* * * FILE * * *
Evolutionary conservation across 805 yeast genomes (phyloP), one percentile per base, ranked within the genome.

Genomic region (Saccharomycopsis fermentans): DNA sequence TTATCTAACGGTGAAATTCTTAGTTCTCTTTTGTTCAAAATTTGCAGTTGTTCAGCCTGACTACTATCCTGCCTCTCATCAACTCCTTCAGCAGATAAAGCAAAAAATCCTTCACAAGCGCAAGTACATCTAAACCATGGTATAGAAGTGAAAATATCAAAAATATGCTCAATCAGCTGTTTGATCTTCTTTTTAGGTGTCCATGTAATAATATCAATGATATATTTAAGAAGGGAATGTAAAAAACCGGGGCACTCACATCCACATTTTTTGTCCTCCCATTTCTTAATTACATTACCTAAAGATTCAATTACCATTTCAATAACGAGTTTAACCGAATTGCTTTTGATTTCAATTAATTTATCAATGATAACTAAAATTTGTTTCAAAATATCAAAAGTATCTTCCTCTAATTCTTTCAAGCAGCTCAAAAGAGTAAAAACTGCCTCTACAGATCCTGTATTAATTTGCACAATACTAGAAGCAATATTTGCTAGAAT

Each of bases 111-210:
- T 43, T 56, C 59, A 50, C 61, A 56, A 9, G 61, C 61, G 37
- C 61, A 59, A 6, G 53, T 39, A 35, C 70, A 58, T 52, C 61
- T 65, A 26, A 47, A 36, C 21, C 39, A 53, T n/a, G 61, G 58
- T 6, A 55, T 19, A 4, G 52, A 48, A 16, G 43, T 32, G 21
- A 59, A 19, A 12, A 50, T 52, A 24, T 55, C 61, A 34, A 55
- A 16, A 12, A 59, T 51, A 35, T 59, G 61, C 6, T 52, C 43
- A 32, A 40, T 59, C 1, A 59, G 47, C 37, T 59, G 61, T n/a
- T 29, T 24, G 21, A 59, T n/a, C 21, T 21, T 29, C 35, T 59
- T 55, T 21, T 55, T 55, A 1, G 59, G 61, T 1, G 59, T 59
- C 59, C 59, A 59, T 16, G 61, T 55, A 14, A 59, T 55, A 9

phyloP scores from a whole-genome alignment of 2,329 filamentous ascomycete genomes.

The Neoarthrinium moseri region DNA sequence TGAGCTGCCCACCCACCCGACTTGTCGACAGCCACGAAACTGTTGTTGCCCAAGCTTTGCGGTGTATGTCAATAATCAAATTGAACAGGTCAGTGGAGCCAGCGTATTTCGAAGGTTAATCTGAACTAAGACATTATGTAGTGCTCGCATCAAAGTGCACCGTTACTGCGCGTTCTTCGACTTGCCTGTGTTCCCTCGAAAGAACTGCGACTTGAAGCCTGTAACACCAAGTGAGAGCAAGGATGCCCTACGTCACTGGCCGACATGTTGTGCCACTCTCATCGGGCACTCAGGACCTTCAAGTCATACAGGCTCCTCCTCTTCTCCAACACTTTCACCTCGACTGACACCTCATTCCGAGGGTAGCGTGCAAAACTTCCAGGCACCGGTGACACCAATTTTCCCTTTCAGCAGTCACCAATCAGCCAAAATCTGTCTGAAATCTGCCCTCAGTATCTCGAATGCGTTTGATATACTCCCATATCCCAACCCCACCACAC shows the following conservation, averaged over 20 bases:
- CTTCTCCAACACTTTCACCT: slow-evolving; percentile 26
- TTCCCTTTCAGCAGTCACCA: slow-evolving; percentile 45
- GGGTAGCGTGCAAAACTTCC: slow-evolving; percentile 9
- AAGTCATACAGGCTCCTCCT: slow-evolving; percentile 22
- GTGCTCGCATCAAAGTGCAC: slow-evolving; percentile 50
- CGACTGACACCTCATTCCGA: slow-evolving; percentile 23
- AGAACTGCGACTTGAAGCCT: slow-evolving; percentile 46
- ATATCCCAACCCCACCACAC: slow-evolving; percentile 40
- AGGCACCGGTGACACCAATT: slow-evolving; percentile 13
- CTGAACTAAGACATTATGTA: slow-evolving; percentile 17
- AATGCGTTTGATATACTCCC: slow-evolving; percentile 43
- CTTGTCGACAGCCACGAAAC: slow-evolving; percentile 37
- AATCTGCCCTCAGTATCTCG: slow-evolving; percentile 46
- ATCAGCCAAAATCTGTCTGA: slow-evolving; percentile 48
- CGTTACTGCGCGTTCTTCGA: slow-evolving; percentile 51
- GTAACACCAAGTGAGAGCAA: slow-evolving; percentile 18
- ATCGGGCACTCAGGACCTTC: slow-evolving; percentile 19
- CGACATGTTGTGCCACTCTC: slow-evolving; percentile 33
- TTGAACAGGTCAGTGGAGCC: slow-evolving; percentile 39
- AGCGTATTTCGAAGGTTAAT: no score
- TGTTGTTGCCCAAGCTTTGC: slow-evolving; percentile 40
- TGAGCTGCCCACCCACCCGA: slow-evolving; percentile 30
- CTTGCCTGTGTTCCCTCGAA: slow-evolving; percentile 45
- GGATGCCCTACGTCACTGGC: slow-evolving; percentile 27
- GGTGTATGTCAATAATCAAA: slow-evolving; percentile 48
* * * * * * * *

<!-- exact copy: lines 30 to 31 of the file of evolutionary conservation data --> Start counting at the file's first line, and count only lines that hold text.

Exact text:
- CGTTACTGCGCGTTCTTCGA: slow-evolving; percentile 51
- GTAACACCAAGTGAGAGCAA: slow-evolving; percentile 18